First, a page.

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Cytologic examination of specimens obtained from the bases of unroofed vesicles may disclose eosinophilic inclusions (Guarnieri bodies) which are sites of viral replication in the cytoplasm erectile dysfunction low testosterone treatment order suhagra american express. Poxviruses may also be identified by electron microscopy of specimens obtained from skin lesions; however, these methods will not differentiate poxviruses. Clinical specimens (serum, respiratory secretions, specimens obtained from skin lesions or crusts) may be sent to the laboratory for culture. Poxviruses may be identified by differential growth characteristics in tissue culture. Case-fatality rate for smallpox (variola major) was historically 20 to 40 percent and higher during pregnancy or the neonatal period. Case fatality for the flat-type variant was approximately 95 percent in the unimmunized and 66 percent in previously immunized patients. Strict (standard, contact, and airborne) isolation and quarantine of all patients must be maintained until scabs have separated. Smallpox can also be spread through direct contact with infected bodily fluids or contaminated objects such as bedding or clothing. Rarely, smallpox has been spread by virus carried in the air in enclosed settings. Sterilize (autoclave or boil) all bedclothes and other fabrics that are exposed to the patient. Spray or mop all floors, walls, and other hard surfaces in the patient isolation area with a disinfectant solution (phenolic and quaternary ammonium compounds, formalin, or a 5 percent chlorine solution). Guidance on patient contacts are discussed below: the reappearance of a single case of smallpox would be a global emergency. Quarantine all direct contacts with any case and maintain daily surveillance for 17 days after last known contact with a case. Vaccinate all contacts, including medical workers, if they have not been immunized or received a booster within 3 years. Conduct an epidemiological investigation to identify all potentially exposed personnel. Quarantine identified personnel for the remainder of the incubation period; usually 7 to 12 days following the appearance of index cases. Enzootic strains are frequently transmitted to humans living in endemic disease areas via mosquito bites. In contrast to enzootic strains, epizootic strains are highly virulent for equidae (horses, mules, donkeys). Horses serve as amplifying hosts of epizootic (but not enzootic) strains, providing a source of virus for mosquitoes, which transmit virus to humans. Alphaviruses are a large group of viruses that are spread by certain invertebrate animals, mainly bloodsucking insects. Birds are often the source of infection for mosquitoes, which can sometimes spread the infection to horses, other animals, and people. Aerosolized exposure is not the normal route of exposure, and it is unknown if any cases of aerosolized transmission have occurred. The usual presentation is an undifferentiated febrile illness with fever, malaise, and headache. Other symptoms that may appear include myalgia (72 percent), vomiting (50 percent), drowsiness (40 percent), chills (20 percent), sore throat (20 percent), and diarrhea (20 percent). Less than 1 percent of adults will develop severe encephalitis featuring meningismus, ataxia, seizures, and coma; paralysis and neurologic sequelae may result in survivors. Susceptibility in humans is high (90 to 100 percent) and nearly 100 percent of those infected develop overt illnesses. There are no postexposure prophylaxes in Biological Warfare Clinical Presentation 4-35. A single high titer IgM value 5 to 7 days after the onset of illness is supportive; a four-fold rise in antibody titer in paired acute and convalescent sera is diagnostic. Viral cultures may confirm the diagnosis if serum or pharynx samples are sent early during the illness (a low titer viremia is present during the first 24 to 72 hours of illness and pharyngeal cultures may contain virus up to 8 days); however, cultures will be negative later in the clinical course and in those who have progressed to encephalitis. Nonspecific laboratory findings include lymphopenia and occasionally, neutropenia and mild thrombocytopenia. Administer anticonvulsive therapy for patients with seizures and other supportive care measures as indicated. They are unified by their potential to present as a severe febrile illness accompanied by shock and hemorrhagic diathesis.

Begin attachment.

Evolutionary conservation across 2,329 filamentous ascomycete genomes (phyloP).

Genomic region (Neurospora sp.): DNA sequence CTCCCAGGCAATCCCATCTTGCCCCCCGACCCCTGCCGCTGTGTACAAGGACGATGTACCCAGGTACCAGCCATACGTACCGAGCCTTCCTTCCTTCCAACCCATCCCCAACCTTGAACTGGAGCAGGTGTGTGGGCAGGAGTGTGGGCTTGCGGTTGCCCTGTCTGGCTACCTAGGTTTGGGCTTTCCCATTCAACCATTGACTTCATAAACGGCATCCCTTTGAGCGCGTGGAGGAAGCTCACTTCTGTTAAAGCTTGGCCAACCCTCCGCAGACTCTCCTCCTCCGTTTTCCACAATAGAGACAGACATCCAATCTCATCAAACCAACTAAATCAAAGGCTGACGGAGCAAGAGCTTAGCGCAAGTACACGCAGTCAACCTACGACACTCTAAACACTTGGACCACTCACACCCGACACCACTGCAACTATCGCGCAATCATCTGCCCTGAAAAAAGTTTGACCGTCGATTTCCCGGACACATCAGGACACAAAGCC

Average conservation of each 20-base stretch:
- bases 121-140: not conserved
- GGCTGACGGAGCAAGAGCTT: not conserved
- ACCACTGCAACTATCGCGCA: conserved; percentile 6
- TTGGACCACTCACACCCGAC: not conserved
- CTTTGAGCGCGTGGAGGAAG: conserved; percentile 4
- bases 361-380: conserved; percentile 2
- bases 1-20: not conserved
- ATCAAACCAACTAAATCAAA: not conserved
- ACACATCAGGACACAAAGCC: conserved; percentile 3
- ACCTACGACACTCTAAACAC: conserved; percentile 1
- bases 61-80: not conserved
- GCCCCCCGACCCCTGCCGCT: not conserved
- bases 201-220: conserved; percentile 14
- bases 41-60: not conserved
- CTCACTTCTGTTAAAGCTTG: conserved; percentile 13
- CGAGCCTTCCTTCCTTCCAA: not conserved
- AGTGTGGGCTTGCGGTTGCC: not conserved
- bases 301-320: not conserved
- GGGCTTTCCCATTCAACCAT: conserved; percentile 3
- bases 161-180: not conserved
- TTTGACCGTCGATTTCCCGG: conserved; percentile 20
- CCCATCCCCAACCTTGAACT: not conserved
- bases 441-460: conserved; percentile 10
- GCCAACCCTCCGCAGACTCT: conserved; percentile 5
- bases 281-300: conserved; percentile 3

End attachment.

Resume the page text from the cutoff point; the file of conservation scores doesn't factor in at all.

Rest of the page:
It appears that cyclic loading is the most effective method of recruiting extra tissue online erectile dysfunction drugs reviews buy suhagra on line. Skin creep alone does not account for all the extra skin during serial expansion, and factors such as recruitment, tissue compression/thinning, and new growth also play a role. The author later reported intraoperative expansion in closure of small skin defects on an emergency basis. Sasaki states that these shortcomings of slow expansion are eliminated by the intraoperative expansion technique. Siegert et al45 evaluated intermittent intraoperative short-term tissue expansion in dogs and in 30 patients with severe microtia. The authors mention mechanisms that lead to an increase in skin length (Fig 1)-elasticity, interstitial displacement of fluids, creep, and genuine growth- yet fail to credit any of these specifically for their findings. Instead, they attribute the mechanism of expansion to another, undefined form of subcutaneous mobilization. Shapiro48 combines acute cycled expansions with rectangular skin flaps and notes a decrease in wound closing tension compared with simple flap undermining. Nevertheless, the author states that "undermining must still be considered the most important element in reducing wound closing tension. To date expanders have been used to good effect in the head and neck, the extremities, the trunk, and for breast reconstruction. Expanders are generally contraindicated in areas of poorly vascularized tissue, where there is localized infection, or if there is a higher-thanaverage risk of recurrent cancer. Fisher and Hammond53 review the literature of expanders combined with flaps for breast reconstruction. Most reports of reconstruction by tissue expansion imply movement of tissue as advancement flaps. The expander can be of any shape but should be twice as wide as the defect to be covered. Wilmhurst and Sharpe55 insert tissue expanders immediately after resection of malignant skin lesions to complete the reconstruction in two operations. Austad56 advocates against tissue expansion in acute injuries because of the risk of contamination and possible inability to obtain rational informed consent on an emergency basis. He reminds us that tissue expansion results in a distortion of body image that some patients are unable to tolerate. The authors compared the efficacy of continuous versus intraoperative tissue expansion in a pig model, and find three times more tissue gain with the former technique. Wickman and colleagues52 measured mechanical properties of the skin during rapid and slow tissue expansion for breast reconstruction. Distensibility lessened during expansion, increased after the expander was replaced by a permanent implant, and decreased thereafter. Elasticity did not change significantly and neither did hysteresis (a measure of the skin turgor and plasticity). In summary, there were minimal differences in skin properties between rapidly and slowly expanded patients. Austad56 notes a remarkable absence of disasters in a survey of more than 50,000 tissue expansion procedures, and points out that the overall incidence of complications associated with tissue expansion has decreased as surgeons have become more knowledgeable and experienced in the routine use of expanders. Austad recounts four cases of partial flap necrosis after the expander had been removed and the flap advanced over the defect, and attributes the cyanosis to epinephrine in the local anesthetic solution known to be detrimental to the survival of delayed-hence expanded-flaps. Minor complications were noted in 17% and included pain on expansion, seroma, and widening of scars. Argenta and associates18 also noted a 24% complication rate early in their series, but this subsequently fell to 7%. Infection is usually reported in 1% of cases, and only in patients with predisposing factors. The most frequent cause of exposure is an insufficient pocket at the initial procedure that forces the prosthesis against the suture line. Sharp edges or irregular folds in the prosthesis should also be smoothed out or risk thinning of the shell from friction and perhaps implant exposure. Argenta recommends waiting for 2 weeks after implantation of the expander before beginning inflation. Zoltie and associates59 review their experience with non-scalp, non-breast tissue expansion in 56 patients, and report an overall failure of 12%.